Requirements for the major are SOCL 102, 265, 302, 303 (Junior Seminar), which fulfills the College writing intensive requirement, 398 (Senior Seminar), five additional courses in sociology (one of which may be at the 100 level and at least one of which must be at the 300 level). In addition, the student must take two additional courses in sociology or an allied subject; the allied courses are to be chosen in consultation with the faculty adviser. The department strongly recommends that majors take a history course focused on late 19th and 20th century American history. Students with an interest in quantitative sociology are encouraged to elect as allied work further training in mathematics, statistics and computer science. Those with an interest in historical or theoretical sociology are encouraged to elect complementary courses in history, philosophy, and anthropology. In general, these allied courses should be chosen from the social sciences.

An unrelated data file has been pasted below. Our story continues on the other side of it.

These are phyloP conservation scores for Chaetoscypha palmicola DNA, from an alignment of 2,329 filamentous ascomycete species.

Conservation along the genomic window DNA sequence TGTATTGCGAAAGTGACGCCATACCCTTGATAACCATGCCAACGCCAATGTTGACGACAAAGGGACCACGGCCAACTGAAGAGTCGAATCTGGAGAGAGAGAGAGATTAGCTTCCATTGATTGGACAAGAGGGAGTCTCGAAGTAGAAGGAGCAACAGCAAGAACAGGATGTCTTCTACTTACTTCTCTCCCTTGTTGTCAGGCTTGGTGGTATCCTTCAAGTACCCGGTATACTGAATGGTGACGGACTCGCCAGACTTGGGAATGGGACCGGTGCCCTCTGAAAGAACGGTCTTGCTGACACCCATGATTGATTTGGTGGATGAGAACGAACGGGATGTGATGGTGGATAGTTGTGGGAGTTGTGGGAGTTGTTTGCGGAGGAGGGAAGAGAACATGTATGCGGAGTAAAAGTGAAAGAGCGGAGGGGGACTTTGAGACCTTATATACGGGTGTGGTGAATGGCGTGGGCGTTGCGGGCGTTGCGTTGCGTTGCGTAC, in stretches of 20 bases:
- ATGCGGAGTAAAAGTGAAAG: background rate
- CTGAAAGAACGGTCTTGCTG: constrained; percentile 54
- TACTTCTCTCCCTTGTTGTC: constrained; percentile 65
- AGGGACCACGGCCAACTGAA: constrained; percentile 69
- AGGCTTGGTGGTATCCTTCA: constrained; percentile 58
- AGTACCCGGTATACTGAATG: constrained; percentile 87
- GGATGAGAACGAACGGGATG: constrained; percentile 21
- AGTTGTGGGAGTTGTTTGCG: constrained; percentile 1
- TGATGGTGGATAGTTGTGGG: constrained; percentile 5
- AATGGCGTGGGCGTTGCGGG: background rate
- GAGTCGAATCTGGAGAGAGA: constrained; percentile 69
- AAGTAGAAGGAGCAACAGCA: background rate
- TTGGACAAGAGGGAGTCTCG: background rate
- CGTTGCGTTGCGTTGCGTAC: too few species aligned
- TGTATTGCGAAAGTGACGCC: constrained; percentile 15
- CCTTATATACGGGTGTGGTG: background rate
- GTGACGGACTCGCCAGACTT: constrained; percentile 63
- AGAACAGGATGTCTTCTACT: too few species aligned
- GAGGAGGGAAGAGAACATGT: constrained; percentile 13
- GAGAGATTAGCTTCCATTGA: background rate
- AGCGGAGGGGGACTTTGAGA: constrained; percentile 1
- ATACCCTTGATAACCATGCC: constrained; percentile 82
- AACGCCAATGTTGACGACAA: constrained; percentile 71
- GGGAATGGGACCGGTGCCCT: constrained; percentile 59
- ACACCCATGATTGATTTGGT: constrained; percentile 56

The Senior Seminar is required of all senior sociology majors regardless of whether or not they wish to do a thesis. Depending on the number of students, in some years the Senior Seminar will have two sections. The content of the two sections may differ, but the structure of the seminars will be the same. Students will focus on their writing in a series of assignments, emphasizing, as the new college-wide writing requirement suggests, the process and elements of good writing.
Senior Thesis: Procedures and Substance